Homemade Position Boards are perceptualizing aids designed to fulfill a learner’s need for activity, while promoting increased fine motor development from a level of scratching, to a level of grasping and manipulation of objects. The Scratch, Position, and Grab (SPG) Board is made by Lilli Works, but may no longer available. It is meant to provide conditions for learning the position of objects/materials, and so gives optimal opportunity for the learner to repeat performed activities at the various levels of development. Repetition is necessary for the establishment of a memory, which is conditional for cognitive development.
Position (or SPG) Boards are among the easier and least expensive pieces of equipment to make. Many people prefer these to ones that can be purchased because of their greater durability. Like any Position Board they can be designed at various levels to correspond with the child’s skills and preferences.
Level 1 – Scratch Board
This level is used with children who are unable or just beginning to be able to open their hands and move their fingers in a grasping motion. Materials should be texturally interesting and varied. Some materials you might consider are various fabrics such as velvet, corduroy, brocade, waffle weave, or satin. You might also use various floor covering samples such as artificial grass, textured linoleum, various carpet weaves, wood. Low-profile kitchen scrubbers are also interesting as are nail files, aluminum, glass, small flat stones, or textured papers and cardboard.
Level 2 – Grasp and Release Board
This level of position board is used with individuals who can open and close their hands and are beginning to develop grasping. Objects that will match the size of the child’s hand can be attached to the board with computer zip ties or hot glued to the surface. Note: if you use hot glue, check each time to make sure the objects are secure. You might use things like castanets, plastic pot scrubbers, squishy balls, small strips of elastic with beads or buttons, ribbon bows, nail brushes, interesting small pieces of wood or metal, or any other graspable item. You want to make sure the shape of the object can be grasped by the individual.
Level 3 – Grasp and Handle Board
It is important to select objects that match the child’s abilities and interests. You should give thought to preferences that might encourage tactile exploration, but you don’t necessarily use only preferred items. A non-preferred item when explored independently under the child’s own control, might become a preferred item. If the child has some vision, consider preferences for color, shine, patterns versus solids. You teacher of students who are visually impaired can guide you in considering both tactile and visual needs of your learner. You might enjoy watching several videos about how TSBVI Outreach Consultant, Sara Kitchen, chose objects for a particular child.
Making a Position Board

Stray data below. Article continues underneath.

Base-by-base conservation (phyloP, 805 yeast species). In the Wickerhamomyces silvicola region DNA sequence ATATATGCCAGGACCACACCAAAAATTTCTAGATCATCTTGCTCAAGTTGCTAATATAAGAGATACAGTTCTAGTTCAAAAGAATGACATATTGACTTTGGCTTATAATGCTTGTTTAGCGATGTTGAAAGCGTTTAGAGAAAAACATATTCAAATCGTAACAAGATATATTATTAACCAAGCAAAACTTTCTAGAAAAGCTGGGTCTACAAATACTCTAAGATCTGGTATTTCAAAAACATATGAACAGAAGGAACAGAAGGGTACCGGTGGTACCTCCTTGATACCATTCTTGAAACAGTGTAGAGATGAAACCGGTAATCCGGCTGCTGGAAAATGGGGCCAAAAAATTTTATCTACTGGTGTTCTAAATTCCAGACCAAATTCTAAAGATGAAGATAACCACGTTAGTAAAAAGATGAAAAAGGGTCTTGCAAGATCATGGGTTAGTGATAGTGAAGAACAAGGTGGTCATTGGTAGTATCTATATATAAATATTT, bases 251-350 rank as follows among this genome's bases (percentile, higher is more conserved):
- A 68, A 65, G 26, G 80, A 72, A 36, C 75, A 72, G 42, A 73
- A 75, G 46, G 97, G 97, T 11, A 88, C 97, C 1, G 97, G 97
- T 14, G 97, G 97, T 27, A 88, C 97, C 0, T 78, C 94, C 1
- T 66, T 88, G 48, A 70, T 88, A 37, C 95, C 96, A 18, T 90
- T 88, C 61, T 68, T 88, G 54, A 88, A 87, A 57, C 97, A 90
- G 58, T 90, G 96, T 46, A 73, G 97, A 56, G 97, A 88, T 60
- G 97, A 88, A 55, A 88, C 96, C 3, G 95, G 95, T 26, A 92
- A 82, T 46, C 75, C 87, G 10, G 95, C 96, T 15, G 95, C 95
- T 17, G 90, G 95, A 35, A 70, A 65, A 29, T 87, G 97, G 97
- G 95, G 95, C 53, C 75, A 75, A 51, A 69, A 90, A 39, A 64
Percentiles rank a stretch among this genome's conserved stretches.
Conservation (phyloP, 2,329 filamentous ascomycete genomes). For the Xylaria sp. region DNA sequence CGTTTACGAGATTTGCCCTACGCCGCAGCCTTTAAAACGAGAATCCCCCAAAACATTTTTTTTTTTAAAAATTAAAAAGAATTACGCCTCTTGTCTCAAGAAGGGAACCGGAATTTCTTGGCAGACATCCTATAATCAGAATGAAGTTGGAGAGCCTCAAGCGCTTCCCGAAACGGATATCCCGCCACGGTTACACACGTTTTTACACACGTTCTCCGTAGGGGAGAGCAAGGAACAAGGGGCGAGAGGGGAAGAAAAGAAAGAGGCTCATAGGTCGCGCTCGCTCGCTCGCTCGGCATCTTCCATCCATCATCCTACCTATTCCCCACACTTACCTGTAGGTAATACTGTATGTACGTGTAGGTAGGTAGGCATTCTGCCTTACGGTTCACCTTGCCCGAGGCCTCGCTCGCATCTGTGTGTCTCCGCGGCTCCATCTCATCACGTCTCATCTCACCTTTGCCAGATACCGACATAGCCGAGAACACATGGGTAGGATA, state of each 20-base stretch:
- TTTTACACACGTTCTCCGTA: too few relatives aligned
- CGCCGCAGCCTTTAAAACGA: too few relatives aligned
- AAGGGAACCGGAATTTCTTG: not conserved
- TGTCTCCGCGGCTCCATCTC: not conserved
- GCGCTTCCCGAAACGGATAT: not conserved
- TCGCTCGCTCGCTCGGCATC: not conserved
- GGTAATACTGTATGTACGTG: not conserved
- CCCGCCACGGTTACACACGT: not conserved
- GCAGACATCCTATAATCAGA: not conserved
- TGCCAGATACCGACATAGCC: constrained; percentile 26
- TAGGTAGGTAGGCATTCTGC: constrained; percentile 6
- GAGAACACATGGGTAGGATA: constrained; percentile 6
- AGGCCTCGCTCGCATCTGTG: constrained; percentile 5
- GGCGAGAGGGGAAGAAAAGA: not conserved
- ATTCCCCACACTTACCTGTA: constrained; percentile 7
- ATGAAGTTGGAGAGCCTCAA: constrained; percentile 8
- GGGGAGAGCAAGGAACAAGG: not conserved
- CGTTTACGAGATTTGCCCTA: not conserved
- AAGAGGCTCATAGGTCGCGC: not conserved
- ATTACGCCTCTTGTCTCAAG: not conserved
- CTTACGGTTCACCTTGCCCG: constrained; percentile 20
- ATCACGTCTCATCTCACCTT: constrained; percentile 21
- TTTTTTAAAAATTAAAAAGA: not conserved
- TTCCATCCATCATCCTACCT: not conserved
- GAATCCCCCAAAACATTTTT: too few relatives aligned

To make a position board you will need the following supplies:
- Polypropylene pegboard preferred – best results with durability and cleanliness. The size is determined by your use of the board (table or tray top, wall hanging, or floor.)
- 1/8” elastic – minimal width, use larger widths for children that have increased strength
- plastic tubing – large enough to cover elastic
- loop turner – available at JoAnn Fabric – for pulling elastic through tubing
- drill – to put holes in items to be placed on boards
- Items to be attached to board
Attach elastic to the end of the item(s) to be attached. Make sure that the length of elastic allows for the item to be brought up to a child’s mouth from its original location. Cut a piece of tubing and using the loop turner, thread the elastic through the tubing. Once the elastic is covered its entire length, tie the other end of the elastic to the pegboard.
Caution must be used to determine appropriate items to be attached to the board. Do not use any items that pose a choking hazard, that are easily broken, or that have sharp edges. The builder is responsible for the safety of the child using the equipment.
The items placed on a position board are determined by the developmental level of the child or children to play with the board. Evaluate items for sensory characteristics – visual, auditory, tactile, olfactory, and taste. Evaluate an item for the skill needed to manipulate it – pushing, batting, grasping, pulling, taking apart, putting together, etc. Ensure that items can be compared to others of size, weight, shape, etc.
A position board that requires skills that are too developmental high or too low for a child will not promote active learning, and may result in limited or stereotypical activity or no activity at all.
Examples of Position Boards
Here are some more examples of Position Boards from Trisha Borg at Narbethong State Special School.
Teacher of students who are visually impaired, Liz Eagan, created this free-standing, two-sided position board for her student in Bastrop, TX by using computer cord zip ties to attach three pieces of pegboard together.